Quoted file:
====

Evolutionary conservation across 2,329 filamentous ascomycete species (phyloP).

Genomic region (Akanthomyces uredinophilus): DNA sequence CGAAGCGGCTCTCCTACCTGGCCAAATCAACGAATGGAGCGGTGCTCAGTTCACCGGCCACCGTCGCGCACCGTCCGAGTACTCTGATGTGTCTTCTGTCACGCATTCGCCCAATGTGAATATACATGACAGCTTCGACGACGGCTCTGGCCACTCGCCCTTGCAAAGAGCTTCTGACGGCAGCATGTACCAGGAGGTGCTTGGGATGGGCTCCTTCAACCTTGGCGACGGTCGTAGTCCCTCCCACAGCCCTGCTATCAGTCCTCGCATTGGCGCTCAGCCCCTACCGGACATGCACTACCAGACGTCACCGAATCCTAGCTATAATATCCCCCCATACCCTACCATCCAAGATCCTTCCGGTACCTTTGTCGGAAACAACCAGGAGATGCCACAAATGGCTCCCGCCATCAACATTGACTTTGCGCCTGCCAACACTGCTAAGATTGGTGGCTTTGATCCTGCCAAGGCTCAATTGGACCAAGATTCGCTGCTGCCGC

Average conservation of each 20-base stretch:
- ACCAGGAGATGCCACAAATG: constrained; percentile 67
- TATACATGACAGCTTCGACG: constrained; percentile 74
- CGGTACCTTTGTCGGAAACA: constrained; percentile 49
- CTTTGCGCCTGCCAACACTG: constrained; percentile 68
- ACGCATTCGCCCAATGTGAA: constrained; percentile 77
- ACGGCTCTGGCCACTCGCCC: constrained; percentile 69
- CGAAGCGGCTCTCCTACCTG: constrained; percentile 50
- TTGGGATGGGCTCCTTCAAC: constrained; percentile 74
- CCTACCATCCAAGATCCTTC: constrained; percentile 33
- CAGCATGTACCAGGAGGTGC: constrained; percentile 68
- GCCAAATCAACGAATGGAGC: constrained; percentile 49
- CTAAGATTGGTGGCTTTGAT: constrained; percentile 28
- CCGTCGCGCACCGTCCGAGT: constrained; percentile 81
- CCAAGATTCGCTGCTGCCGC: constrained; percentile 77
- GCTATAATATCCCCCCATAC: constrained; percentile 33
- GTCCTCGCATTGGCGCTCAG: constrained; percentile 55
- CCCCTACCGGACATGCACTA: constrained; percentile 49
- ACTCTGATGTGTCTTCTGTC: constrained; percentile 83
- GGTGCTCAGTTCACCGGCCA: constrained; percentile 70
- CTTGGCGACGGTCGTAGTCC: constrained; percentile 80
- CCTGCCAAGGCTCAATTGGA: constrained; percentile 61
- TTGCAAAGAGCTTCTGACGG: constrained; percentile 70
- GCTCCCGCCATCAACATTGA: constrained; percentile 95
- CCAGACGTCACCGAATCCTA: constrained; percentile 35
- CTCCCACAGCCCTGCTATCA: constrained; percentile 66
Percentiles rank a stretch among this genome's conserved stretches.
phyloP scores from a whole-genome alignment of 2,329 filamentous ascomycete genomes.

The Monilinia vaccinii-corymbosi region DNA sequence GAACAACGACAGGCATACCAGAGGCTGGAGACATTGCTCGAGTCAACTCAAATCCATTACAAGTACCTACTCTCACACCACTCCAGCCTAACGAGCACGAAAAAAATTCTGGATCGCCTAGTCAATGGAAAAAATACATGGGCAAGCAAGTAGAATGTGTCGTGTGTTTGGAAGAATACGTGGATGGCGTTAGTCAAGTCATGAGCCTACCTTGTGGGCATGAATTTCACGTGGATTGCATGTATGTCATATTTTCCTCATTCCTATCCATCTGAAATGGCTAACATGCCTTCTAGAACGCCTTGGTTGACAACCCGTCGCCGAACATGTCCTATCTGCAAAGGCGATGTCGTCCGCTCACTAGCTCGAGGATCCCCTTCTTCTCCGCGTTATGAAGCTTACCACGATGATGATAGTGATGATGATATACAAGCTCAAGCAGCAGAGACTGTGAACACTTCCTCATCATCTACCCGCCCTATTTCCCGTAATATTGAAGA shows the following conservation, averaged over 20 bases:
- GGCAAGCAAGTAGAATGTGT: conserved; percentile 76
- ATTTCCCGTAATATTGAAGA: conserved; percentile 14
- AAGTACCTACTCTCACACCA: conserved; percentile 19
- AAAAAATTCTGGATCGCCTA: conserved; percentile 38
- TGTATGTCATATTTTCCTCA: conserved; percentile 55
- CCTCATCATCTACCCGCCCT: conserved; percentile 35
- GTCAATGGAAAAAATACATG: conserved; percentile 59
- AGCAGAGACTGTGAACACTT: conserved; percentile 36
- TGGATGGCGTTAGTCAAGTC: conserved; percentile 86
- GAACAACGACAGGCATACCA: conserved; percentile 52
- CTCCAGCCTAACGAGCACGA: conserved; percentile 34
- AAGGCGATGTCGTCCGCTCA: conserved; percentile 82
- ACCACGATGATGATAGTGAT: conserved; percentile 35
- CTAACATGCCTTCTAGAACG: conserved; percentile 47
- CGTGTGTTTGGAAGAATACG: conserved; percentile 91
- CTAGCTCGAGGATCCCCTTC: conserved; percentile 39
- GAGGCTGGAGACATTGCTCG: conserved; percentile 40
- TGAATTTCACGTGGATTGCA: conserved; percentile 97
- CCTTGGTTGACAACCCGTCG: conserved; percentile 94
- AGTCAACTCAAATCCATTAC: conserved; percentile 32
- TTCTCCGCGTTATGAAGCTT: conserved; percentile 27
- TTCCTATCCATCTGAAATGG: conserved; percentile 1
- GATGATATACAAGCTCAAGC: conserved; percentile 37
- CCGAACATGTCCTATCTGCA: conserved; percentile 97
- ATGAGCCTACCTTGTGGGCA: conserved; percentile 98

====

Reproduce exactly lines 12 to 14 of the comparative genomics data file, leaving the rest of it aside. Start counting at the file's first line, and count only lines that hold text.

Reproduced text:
- CCTACCATCCAAGATCCTTC: constrained; percentile 33
- CAGCATGTACCAGGAGGTGC: constrained; percentile 68
- GCCAAATCAACGAATGGAGC: constrained; percentile 49